Using e-scooters could help the UK reduce its carbon footprint, but many safety aspects like speed limits and insurance need to be considered before they are legalised on UK roads

The Forum of Insurance Lawyers (FOIL) has welcomed an inquiry into the safety of electric scooters (e-scooters) looking into whether the micromobility vehicles should require insurance.

Glyn Thompson, member of the motor sector focus team at the Forum of Insurance Lawyers (FOIL) and technical lead motor at Weightmans, told Insurance Times: “Lockdown has left a sense that things need not be the same.

”The realisation of the benefits of home working and video conferencing – from air quality to road safety, cost saving, and loss of commuting time make this the ideal time to capitalise and revolutionise how we ‘get about’ going forward.”

Earlier this week an inquiry was launched by the Transport Select Committee into the safety of e-scooters to determine whether they should be made legal.

MPs will investigate the potential consequences of using e-scooters on UK roads exploring whether the micro mobility vehicles might help reduce traffic congestion.

It is considering introducing a minimum age requirement to legally use them, whether compulsory insurance is necessary and if a speed restriction should be in place.

But a decision on this is not expected till 2021.

The inquiry precedes the governments obligations to reach net zero by 2050, and follows the death of a TV presenter and YouTube star Emily Hartridge using an e-scooter – the first fatality in Britain of this nature – last year.

Last month the Department for Transport (DfT) launched a consultation calling for evidence on whether micro-mobility vehicles should be incorporated into the UK’s transport strategy and to what extent, this will close on 22 May.

Not the same

Thompson added: “Coupled with the Transport Select Committee’s enquiry into the benefits of such vehicles, which welcomes written evidence until 2 June 2020, it seems this issue is now at the forefront of UK government thinking as we head out of Europe, into a full term of parliament and now, unexpectedly into the post-covid-19 era.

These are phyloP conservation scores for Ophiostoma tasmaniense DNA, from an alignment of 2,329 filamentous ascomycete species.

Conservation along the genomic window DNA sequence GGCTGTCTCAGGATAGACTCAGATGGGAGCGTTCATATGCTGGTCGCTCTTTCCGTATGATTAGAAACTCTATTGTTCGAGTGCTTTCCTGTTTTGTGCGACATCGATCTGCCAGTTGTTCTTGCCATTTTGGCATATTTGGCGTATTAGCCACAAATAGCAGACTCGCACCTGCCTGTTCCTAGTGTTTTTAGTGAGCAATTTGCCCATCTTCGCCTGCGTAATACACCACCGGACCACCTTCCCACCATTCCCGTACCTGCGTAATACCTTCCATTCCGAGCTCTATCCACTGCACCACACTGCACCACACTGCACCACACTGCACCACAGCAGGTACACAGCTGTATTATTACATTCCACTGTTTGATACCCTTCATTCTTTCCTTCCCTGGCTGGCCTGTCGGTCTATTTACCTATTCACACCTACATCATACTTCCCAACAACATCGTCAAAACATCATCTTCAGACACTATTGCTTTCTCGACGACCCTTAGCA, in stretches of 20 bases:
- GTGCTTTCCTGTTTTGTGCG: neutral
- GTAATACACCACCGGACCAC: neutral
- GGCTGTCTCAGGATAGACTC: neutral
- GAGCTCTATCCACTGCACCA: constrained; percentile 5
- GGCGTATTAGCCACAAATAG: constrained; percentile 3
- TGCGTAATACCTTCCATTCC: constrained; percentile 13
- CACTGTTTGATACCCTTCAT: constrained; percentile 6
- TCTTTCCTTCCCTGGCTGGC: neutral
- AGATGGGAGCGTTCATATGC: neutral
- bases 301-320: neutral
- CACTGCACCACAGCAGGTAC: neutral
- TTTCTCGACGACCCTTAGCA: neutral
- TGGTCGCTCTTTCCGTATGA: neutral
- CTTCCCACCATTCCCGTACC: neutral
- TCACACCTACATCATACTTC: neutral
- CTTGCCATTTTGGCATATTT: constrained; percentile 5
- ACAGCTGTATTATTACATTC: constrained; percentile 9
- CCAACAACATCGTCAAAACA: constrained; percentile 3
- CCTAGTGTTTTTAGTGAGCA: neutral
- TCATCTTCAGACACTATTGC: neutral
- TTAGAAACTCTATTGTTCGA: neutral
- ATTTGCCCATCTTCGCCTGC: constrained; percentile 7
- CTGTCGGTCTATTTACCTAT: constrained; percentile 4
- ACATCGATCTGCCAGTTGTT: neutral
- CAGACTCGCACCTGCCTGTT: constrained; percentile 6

“Micro-mobility vehicle use has grown exponentially in the last decade with little accompanying guidance or regulation on construction, use or insurance provision. These vehicles come in all shapes and sizes, are potentially used by all within society and are already used illegally on pavements, cycle tracks and roads, occasionally with tragic consequences. Now is the time to put things in order.”

Thompson added that the two initiatives call for views on how permitted vehicles must be constructed, for example, whether they should have handles, brakes, and lights, as well as who may use them in terms of age restrictions and where they should be used.

“Those within the transport and insurance industries should take the time to read chapter two of the DfT’s paper and respond to both invites,” he said. ”As every other major European country already regulates these vehicles, it is inevitable that they will become part of our future cityscape.”

The UK remains the last major European economy where the use of e-scooters are banned everywhere apart from private land with land owners permission.

Reducing UK’s carbon footprint

At the time of the e-scooter inquiry announcement, Transport Select Committee chair, Huw Merriman MP, said: “Electric scooters could be a useful lever to reduce our transport carbon footprint, but their environmental credentials have yet to be proven. These ‘powered transporters’ could reduce the amount of time we spend in cars and reduce congestion but we don’t want to score an own goal by encouraging the use of micro-mobility vehicles instead of walking and cycling.

“Road safety is a significant consideration. We must consider the dangers to other road users and especially pedestrians with visual impairments or those who use mobility aids and rely on clear pavements. Safety must also be a factor for riders of e-scooters.”

Merriman said that the committee would like to hear from manufacturers about the design and build of e-scooters.

“The public may have views on whether there should be specific vehicle or user requirements,” he said. ”Are e-scooters something good and positive that will take traffic off the road - one part of what the Department for Transport describes as a ‘transport revolution’? Let’s see if those who respond to our inquiry agree.”

In the UK, e-scooters are classified as a “powered transporter” and are covered by laws that apply to all motor vehicles, including the requirements of the Road Traffic Act 1988 on road tax and technical safety standards.

Read more…e-scooter legalisation - an untapped market for brokers?

Not subscribed? Become a subscriber and access our premium content